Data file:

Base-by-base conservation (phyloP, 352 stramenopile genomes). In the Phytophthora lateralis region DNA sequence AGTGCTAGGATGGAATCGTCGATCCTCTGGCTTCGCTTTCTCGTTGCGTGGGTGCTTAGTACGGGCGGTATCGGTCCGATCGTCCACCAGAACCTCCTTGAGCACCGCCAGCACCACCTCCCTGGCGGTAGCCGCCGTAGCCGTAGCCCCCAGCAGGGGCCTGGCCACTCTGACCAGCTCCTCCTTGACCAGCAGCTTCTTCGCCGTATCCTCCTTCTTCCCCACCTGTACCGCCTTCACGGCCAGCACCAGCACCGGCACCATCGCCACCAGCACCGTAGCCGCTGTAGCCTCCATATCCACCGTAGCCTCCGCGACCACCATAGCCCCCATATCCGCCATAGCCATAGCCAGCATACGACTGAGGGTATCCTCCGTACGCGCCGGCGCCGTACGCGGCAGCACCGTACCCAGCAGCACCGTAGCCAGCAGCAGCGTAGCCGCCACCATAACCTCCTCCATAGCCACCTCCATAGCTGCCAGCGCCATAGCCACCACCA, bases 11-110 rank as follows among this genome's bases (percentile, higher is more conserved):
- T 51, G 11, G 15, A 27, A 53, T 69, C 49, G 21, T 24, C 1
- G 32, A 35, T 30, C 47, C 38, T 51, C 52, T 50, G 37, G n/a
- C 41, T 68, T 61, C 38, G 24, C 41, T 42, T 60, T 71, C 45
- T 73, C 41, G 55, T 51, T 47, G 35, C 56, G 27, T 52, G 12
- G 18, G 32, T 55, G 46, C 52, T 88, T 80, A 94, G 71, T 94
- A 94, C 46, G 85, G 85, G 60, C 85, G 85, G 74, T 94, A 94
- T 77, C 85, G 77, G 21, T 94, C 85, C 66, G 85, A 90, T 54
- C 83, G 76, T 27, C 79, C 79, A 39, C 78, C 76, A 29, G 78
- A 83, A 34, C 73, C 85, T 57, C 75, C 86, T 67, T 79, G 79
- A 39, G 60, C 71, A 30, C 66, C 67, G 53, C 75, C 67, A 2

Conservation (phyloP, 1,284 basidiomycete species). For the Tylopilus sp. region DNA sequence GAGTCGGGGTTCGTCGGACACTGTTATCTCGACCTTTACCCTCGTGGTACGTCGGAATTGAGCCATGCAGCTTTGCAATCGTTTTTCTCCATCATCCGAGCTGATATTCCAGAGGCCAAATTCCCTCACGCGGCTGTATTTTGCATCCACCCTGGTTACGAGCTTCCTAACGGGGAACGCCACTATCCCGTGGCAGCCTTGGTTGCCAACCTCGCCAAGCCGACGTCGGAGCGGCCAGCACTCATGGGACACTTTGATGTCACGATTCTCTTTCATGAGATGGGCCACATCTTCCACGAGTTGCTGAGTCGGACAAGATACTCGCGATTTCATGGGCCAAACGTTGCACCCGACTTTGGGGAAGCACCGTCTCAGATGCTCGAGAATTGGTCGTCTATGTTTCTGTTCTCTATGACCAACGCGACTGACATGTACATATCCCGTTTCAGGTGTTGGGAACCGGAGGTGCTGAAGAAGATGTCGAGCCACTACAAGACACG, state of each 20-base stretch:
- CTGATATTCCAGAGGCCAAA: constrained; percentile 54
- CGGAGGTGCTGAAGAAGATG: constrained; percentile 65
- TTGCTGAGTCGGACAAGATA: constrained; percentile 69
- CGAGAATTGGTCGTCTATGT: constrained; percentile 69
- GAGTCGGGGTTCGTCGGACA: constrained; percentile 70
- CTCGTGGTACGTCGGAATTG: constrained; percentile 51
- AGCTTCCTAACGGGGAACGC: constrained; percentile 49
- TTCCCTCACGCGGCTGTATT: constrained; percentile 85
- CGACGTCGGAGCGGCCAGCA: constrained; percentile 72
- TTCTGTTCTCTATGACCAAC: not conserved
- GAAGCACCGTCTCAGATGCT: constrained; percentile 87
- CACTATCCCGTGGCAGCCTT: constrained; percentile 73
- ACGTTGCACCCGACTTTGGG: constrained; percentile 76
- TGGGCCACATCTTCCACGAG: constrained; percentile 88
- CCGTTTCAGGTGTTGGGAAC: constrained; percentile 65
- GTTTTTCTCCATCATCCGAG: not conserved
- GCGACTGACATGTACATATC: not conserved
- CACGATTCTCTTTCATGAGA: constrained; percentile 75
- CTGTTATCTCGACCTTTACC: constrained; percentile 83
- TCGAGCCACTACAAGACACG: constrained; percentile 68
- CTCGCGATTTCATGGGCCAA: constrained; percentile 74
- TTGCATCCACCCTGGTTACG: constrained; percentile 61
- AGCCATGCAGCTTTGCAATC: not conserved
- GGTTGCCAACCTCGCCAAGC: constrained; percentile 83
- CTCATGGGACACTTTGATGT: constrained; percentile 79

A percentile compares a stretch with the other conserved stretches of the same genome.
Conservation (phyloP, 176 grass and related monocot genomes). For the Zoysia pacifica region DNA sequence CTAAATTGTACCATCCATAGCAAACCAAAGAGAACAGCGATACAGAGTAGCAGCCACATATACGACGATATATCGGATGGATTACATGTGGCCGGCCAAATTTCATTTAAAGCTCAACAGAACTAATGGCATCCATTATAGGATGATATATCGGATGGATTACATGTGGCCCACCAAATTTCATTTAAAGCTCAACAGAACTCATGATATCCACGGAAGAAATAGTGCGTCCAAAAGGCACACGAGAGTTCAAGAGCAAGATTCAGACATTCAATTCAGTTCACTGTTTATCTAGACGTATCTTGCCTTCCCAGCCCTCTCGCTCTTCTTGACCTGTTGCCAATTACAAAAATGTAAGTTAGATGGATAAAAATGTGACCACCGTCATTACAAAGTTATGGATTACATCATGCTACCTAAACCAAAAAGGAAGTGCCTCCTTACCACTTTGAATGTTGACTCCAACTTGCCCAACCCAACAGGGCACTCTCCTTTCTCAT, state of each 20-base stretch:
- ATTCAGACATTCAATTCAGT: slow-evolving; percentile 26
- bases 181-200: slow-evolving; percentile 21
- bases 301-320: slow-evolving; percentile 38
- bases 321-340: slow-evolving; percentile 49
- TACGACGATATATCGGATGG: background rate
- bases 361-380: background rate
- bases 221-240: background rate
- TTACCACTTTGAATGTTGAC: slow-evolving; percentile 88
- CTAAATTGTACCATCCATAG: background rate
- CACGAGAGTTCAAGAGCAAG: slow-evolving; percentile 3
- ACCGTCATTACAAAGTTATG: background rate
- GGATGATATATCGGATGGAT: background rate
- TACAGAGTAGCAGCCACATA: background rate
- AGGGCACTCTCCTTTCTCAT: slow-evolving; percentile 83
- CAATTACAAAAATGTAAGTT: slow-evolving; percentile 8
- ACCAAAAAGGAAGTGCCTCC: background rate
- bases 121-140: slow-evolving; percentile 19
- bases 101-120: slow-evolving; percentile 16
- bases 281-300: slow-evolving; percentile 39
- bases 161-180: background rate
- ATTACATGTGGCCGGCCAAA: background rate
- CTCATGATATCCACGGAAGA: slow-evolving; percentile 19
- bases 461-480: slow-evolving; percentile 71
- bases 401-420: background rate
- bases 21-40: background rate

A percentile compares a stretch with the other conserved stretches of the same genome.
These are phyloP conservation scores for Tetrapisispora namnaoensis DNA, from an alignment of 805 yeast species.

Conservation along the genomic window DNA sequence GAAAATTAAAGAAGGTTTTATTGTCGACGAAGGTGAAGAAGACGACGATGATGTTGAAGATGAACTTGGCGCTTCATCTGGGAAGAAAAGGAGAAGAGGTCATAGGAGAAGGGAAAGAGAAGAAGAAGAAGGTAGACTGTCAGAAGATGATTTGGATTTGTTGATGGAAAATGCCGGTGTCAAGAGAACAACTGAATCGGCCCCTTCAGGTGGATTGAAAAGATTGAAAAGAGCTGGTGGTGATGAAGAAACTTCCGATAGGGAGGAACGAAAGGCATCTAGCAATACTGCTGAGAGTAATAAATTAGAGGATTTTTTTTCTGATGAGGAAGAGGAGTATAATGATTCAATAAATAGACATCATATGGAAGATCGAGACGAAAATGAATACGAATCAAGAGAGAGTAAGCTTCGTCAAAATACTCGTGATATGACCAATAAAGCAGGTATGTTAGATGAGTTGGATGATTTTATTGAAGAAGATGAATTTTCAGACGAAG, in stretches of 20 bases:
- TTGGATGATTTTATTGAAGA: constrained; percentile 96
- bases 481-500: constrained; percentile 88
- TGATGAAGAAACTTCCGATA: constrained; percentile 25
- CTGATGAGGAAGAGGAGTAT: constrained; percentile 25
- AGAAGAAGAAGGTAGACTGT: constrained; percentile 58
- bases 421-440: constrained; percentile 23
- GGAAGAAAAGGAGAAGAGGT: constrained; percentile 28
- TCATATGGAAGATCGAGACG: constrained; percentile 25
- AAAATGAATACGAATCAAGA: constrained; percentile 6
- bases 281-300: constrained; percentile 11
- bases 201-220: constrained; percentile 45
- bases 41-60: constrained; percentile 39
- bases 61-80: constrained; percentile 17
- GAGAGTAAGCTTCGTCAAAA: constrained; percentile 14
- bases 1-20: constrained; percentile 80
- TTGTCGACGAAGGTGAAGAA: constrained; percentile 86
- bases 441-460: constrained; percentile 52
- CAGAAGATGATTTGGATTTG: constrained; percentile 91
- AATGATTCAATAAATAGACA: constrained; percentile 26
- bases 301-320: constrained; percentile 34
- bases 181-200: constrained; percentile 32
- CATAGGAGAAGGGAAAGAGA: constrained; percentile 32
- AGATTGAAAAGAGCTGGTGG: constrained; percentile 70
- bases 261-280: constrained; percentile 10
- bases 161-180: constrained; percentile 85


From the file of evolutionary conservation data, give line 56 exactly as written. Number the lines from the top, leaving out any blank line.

- bases 121-140: slow-evolving; percentile 19